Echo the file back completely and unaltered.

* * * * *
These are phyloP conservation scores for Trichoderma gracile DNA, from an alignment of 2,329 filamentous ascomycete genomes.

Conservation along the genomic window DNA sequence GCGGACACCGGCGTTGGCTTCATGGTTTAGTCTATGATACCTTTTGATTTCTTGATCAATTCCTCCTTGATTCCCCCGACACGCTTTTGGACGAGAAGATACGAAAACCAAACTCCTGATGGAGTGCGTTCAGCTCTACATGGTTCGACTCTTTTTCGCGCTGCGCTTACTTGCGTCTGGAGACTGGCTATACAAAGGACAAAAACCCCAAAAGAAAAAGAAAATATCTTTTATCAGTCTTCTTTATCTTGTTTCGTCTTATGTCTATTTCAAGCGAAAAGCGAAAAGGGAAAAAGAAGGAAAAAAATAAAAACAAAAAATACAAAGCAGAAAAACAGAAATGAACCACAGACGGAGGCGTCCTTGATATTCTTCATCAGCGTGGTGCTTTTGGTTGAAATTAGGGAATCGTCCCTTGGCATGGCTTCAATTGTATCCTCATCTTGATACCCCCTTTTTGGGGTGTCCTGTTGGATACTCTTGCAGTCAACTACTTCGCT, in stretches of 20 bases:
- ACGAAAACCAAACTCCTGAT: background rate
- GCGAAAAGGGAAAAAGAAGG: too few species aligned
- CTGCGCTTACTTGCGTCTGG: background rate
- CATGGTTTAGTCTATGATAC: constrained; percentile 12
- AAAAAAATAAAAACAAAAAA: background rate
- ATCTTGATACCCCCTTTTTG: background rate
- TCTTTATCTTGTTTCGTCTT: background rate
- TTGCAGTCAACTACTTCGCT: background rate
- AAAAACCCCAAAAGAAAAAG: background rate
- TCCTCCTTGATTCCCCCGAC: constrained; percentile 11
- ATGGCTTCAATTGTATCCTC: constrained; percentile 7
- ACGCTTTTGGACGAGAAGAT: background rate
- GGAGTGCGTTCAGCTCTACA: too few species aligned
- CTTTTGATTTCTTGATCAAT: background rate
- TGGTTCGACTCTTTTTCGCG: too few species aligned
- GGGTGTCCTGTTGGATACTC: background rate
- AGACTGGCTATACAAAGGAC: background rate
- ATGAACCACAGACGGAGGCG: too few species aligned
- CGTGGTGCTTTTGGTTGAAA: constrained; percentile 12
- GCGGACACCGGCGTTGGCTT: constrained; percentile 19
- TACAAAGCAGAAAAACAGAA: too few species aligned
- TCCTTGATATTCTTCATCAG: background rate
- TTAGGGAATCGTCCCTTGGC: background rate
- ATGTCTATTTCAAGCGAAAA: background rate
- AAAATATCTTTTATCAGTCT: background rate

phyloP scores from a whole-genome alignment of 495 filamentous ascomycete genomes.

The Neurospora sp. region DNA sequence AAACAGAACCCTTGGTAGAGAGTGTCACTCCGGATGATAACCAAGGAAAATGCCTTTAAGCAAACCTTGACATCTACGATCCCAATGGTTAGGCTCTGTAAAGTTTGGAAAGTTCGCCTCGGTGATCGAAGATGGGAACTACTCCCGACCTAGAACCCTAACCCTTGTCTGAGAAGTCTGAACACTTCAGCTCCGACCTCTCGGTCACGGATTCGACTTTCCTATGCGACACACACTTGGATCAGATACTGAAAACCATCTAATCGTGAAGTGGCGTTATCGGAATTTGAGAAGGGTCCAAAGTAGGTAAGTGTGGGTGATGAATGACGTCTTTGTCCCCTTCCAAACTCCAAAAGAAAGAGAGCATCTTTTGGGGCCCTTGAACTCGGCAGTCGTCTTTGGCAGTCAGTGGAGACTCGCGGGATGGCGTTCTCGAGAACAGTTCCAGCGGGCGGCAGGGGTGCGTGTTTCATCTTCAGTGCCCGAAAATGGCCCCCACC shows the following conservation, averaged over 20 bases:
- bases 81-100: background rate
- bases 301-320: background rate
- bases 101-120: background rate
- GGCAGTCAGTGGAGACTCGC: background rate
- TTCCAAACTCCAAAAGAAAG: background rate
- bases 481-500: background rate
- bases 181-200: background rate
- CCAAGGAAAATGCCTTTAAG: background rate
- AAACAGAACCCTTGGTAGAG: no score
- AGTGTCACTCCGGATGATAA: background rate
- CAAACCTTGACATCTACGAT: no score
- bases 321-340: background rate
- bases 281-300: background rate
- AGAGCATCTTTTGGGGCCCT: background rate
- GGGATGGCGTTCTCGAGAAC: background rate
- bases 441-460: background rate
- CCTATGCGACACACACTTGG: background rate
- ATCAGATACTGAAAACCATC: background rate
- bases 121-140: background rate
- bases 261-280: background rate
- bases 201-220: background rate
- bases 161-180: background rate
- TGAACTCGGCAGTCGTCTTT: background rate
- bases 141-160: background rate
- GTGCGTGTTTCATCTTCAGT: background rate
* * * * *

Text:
These are phyloP conservation scores for Trichoderma gracile DNA, from an alignment of 2,329 filamentous ascomycete genomes.

Conservation along the genomic window DNA sequence GCGGACACCGGCGTTGGCTTCATGGTTTAGTCTATGATACCTTTTGATTTCTTGATCAATTCCTCCTTGATTCCCCCGACACGCTTTTGGACGAGAAGATACGAAAACCAAACTCCTGATGGAGTGCGTTCAGCTCTACATGGTTCGACTCTTTTTCGCGCTGCGCTTACTTGCGTCTGGAGACTGGCTATACAAAGGACAAAAACCCCAAAAGAAAAAGAAAATATCTTTTATCAGTCTTCTTTATCTTGTTTCGTCTTATGTCTATTTCAAGCGAAAAGCGAAAAGGGAAAAAGAAGGAAAAAAATAAAAACAAAAAATACAAAGCAGAAAAACAGAAATGAACCACAGACGGAGGCGTCCTTGATATTCTTCATCAGCGTGGTGCTTTTGGTTGAAATTAGGGAATCGTCCCTTGGCATGGCTTCAATTGTATCCTCATCTTGATACCCCCTTTTTGGGGTGTCCTGTTGGATACTCTTGCAGTCAACTACTTCGCT, in stretches of 20 bases:
- ACGAAAACCAAACTCCTGAT: background rate
- GCGAAAAGGGAAAAAGAAGG: too few species aligned
- CTGCGCTTACTTGCGTCTGG: background rate
- CATGGTTTAGTCTATGATAC: constrained; percentile 12
- AAAAAAATAAAAACAAAAAA: background rate
- ATCTTGATACCCCCTTTTTG: background rate
- TCTTTATCTTGTTTCGTCTT: background rate
- TTGCAGTCAACTACTTCGCT: background rate
- AAAAACCCCAAAAGAAAAAG: background rate
- TCCTCCTTGATTCCCCCGAC: constrained; percentile 11
- ATGGCTTCAATTGTATCCTC: constrained; percentile 7
- ACGCTTTTGGACGAGAAGAT: background rate
- GGAGTGCGTTCAGCTCTACA: too few species aligned
- CTTTTGATTTCTTGATCAAT: background rate
- TGGTTCGACTCTTTTTCGCG: too few species aligned
- GGGTGTCCTGTTGGATACTC: background rate
- AGACTGGCTATACAAAGGAC: background rate
- ATGAACCACAGACGGAGGCG: too few species aligned
- CGTGGTGCTTTTGGTTGAAA: constrained; percentile 12
- GCGGACACCGGCGTTGGCTT: constrained; percentile 19
- TACAAAGCAGAAAAACAGAA: too few species aligned
- TCCTTGATATTCTTCATCAG: background rate
- TTAGGGAATCGTCCCTTGGC: background rate
- ATGTCTATTTCAAGCGAAAA: background rate
- AAAATATCTTTTATCAGTCT: background rate

phyloP scores from a whole-genome alignment of 495 filamentous ascomycete genomes.

The Neurospora sp. region DNA sequence AAACAGAACCCTTGGTAGAGAGTGTCACTCCGGATGATAACCAAGGAAAATGCCTTTAAGCAAACCTTGACATCTACGATCCCAATGGTTAGGCTCTGTAAAGTTTGGAAAGTTCGCCTCGGTGATCGAAGATGGGAACTACTCCCGACCTAGAACCCTAACCCTTGTCTGAGAAGTCTGAACACTTCAGCTCCGACCTCTCGGTCACGGATTCGACTTTCCTATGCGACACACACTTGGATCAGATACTGAAAACCATCTAATCGTGAAGTGGCGTTATCGGAATTTGAGAAGGGTCCAAAGTAGGTAAGTGTGGGTGATGAATGACGTCTTTGTCCCCTTCCAAACTCCAAAAGAAAGAGAGCATCTTTTGGGGCCCTTGAACTCGGCAGTCGTCTTTGGCAGTCAGTGGAGACTCGCGGGATGGCGTTCTCGAGAACAGTTCCAGCGGGCGGCAGGGGTGCGTGTTTCATCTTCAGTGCCCGAAAATGGCCCCCACC shows the following conservation, averaged over 20 bases:
- bases 81-100: background rate
- bases 301-320: background rate
- bases 101-120: background rate
- GGCAGTCAGTGGAGACTCGC: background rate
- TTCCAAACTCCAAAAGAAAG: background rate
- bases 481-500: background rate
- bases 181-200: background rate
- CCAAGGAAAATGCCTTTAAG: background rate
- AAACAGAACCCTTGGTAGAG: no score
- AGTGTCACTCCGGATGATAA: background rate
- CAAACCTTGACATCTACGAT: no score
- bases 321-340: background rate
- bases 281-300: background rate
- AGAGCATCTTTTGGGGCCCT: background rate
- GGGATGGCGTTCTCGAGAAC: background rate
- bases 441-460: background rate
- CCTATGCGACACACACTTGG: background rate
- ATCAGATACTGAAAACCATC: background rate
- bases 121-140: background rate
- bases 261-280: background rate
- bases 201-220: background rate
- bases 161-180: background rate
- TGAACTCGGCAGTCGTCTTT: background rate
- bases 141-160: background rate
- GTGCGTGTTTCATCTTCAGT: background rate